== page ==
Tougaloo College

Tougaloo College was founded in 1869 by the American Missionary Association on land formerly occupied by an antebellum cotton plantation worked by slaves. One structure that remains from that time is the building housing the president’s office known as “The Mansion.” The Tougaloo College campus was listed on the National Register of Historic Places in 1998. As a private, church-supported institution, Tougaloo and its administration, faculty, and students were able to take strong stands supporting the Jackson civil rights movement. For example, the Tougaloo Nine participated in Mississippi’s first civil rights read-in at the whites-only Jackson Municipal Library and Tougaloo College was the final staging area for James Meredith’s “March Against Fear.”The campus was the location for countless meetings, including the biracial social science forums organized by Professor Ernst Borinski. Those meetings, as well as planning sessions, conferences, and rallies attracted activists, dignitaries, and entertainers from across the country, including Martin Luther King, Jr., Andrew Young, Bayard Rustin, James Farmer, James Forman, Medgar Evers, Fannie Lou Hamer, Ralph Bunche, Julian Bond, Robert Kennedy, James Baldwin, Marlon Brando, Sammy Davis Jr., Burt Lancaster, Dick Gregory, Joan Baez, and others. The Zenobia Coleman Library at Tougaloo maintains a vast collection of documents, tapes, and artifacts related to the movement, along with the personal papers of many Mississippi activists.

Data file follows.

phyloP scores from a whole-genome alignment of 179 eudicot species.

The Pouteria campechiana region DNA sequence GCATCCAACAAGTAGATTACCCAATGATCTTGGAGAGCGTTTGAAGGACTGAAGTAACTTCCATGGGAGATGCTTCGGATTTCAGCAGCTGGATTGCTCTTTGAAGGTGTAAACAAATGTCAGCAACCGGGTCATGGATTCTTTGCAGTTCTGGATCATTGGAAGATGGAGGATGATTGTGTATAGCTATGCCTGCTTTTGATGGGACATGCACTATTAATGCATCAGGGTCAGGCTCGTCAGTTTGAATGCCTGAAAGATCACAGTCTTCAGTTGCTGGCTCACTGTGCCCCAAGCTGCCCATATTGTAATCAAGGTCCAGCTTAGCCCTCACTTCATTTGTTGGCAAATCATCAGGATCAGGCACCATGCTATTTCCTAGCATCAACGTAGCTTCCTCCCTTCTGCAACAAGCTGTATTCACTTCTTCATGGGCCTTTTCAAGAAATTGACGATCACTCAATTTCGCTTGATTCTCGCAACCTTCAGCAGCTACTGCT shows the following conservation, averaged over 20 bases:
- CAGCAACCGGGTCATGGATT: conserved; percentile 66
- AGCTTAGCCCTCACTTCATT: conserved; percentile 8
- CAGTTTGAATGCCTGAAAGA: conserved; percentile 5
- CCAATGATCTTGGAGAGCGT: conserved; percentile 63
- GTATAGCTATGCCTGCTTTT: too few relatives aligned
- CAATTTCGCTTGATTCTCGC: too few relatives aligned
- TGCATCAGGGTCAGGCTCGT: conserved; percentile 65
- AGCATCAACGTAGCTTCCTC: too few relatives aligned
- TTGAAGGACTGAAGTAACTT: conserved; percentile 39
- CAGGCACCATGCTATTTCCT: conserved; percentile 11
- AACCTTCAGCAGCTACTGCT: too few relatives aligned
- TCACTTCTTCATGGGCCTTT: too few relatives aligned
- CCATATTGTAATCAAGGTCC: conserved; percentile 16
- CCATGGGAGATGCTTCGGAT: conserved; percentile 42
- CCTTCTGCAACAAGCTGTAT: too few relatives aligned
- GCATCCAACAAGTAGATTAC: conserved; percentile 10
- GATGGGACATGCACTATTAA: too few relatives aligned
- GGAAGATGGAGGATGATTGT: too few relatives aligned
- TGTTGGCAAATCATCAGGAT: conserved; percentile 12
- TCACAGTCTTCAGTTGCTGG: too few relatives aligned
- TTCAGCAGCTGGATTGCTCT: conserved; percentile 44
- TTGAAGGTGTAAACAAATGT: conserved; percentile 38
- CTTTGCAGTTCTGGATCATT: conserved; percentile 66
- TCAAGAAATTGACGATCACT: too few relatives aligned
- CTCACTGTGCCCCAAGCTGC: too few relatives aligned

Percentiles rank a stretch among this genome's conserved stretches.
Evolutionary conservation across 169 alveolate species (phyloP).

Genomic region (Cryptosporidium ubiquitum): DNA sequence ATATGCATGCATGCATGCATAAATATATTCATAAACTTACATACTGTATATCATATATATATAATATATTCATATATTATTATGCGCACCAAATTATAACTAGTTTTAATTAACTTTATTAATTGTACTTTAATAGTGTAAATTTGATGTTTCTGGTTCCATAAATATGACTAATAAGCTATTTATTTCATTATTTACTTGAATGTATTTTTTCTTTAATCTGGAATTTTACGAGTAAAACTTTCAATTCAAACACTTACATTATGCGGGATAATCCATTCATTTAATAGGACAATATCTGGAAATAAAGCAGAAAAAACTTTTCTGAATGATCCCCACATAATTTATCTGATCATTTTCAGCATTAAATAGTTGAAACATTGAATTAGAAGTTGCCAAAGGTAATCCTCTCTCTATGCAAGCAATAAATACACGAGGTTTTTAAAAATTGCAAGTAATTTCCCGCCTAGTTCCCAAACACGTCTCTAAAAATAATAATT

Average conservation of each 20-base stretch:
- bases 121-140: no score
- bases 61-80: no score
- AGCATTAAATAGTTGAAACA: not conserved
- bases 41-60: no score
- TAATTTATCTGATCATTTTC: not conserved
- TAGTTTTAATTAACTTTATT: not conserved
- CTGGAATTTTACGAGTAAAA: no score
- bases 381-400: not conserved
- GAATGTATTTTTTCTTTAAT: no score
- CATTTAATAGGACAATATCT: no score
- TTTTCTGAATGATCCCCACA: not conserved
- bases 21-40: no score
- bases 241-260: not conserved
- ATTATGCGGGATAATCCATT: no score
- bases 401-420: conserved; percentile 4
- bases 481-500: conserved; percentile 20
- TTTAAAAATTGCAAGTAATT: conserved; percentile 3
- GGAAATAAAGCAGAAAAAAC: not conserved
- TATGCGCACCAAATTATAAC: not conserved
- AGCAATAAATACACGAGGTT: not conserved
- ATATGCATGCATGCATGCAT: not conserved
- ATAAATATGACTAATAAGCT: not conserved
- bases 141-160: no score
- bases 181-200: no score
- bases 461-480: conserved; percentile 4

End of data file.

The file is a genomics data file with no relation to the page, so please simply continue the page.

Videos referencing Tougaloo College:

These videos can also be viewed here.

Sources:

“Civil Rights Driving Tour of Hinds County”produced by the Associated Press, Tougaloo College, the Mississippi Department of Archives and History, and the Mississippi Development Authority (Tourism Division).